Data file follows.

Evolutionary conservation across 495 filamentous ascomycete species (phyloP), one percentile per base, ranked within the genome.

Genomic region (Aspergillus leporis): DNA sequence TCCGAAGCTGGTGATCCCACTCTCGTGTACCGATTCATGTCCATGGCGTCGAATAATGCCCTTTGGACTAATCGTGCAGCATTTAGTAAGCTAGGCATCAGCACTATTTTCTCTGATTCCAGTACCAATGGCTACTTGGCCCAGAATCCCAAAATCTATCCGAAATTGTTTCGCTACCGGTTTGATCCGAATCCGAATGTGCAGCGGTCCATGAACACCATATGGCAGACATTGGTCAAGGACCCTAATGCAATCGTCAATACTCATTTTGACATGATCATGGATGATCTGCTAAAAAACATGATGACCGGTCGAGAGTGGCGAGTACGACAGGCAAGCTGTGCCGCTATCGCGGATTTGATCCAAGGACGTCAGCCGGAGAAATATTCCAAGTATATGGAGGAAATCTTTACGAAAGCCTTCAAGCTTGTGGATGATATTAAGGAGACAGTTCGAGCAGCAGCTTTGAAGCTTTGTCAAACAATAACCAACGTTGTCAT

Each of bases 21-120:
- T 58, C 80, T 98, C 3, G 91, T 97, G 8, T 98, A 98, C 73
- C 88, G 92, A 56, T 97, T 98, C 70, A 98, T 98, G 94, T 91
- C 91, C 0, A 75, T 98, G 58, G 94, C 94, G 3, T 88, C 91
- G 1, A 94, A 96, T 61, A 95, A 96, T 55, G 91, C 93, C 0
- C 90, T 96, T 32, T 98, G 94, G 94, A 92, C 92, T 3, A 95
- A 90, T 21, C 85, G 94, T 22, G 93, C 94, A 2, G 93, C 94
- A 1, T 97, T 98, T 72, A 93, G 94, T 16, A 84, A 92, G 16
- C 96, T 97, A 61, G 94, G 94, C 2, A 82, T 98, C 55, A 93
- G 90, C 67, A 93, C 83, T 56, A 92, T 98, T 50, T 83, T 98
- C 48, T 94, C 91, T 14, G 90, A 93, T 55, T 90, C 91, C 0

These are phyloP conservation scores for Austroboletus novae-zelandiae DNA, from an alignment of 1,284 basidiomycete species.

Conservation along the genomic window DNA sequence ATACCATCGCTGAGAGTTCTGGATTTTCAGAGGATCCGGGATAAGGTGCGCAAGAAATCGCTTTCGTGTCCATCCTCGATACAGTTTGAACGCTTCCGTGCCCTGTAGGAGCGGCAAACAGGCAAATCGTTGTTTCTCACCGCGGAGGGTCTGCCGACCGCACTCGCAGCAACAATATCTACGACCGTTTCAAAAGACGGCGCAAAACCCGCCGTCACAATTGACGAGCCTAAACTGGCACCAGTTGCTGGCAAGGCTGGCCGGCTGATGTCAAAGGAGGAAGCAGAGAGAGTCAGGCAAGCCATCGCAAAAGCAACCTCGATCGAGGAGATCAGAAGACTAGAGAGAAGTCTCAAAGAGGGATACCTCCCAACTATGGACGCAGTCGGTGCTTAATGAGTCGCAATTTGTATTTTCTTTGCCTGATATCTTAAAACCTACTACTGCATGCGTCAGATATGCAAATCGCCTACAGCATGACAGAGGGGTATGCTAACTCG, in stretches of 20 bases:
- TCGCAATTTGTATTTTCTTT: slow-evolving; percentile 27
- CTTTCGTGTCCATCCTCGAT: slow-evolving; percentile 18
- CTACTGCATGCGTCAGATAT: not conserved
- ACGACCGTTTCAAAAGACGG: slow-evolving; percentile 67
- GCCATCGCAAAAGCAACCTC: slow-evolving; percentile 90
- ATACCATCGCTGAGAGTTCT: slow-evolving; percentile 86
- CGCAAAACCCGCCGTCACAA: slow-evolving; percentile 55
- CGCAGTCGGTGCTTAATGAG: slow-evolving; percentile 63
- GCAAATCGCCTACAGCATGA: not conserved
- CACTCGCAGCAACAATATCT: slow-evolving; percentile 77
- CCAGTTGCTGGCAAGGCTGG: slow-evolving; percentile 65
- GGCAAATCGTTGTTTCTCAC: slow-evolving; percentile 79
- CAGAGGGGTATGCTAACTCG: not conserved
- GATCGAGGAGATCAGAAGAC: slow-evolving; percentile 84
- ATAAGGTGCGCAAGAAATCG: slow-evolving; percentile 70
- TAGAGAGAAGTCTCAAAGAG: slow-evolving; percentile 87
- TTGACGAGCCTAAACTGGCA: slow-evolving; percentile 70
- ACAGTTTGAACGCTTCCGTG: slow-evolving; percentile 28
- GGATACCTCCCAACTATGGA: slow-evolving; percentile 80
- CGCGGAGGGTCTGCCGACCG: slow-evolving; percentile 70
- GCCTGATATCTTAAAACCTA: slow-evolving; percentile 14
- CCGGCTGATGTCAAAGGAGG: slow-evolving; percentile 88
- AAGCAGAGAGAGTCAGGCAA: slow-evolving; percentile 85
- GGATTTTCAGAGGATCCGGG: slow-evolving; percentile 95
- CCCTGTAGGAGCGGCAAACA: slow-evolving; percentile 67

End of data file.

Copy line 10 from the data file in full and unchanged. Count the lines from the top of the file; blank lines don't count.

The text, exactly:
- A 1, T 97, T 98, T 72, A 93, G 94, T 16, A 84, A 92, G 16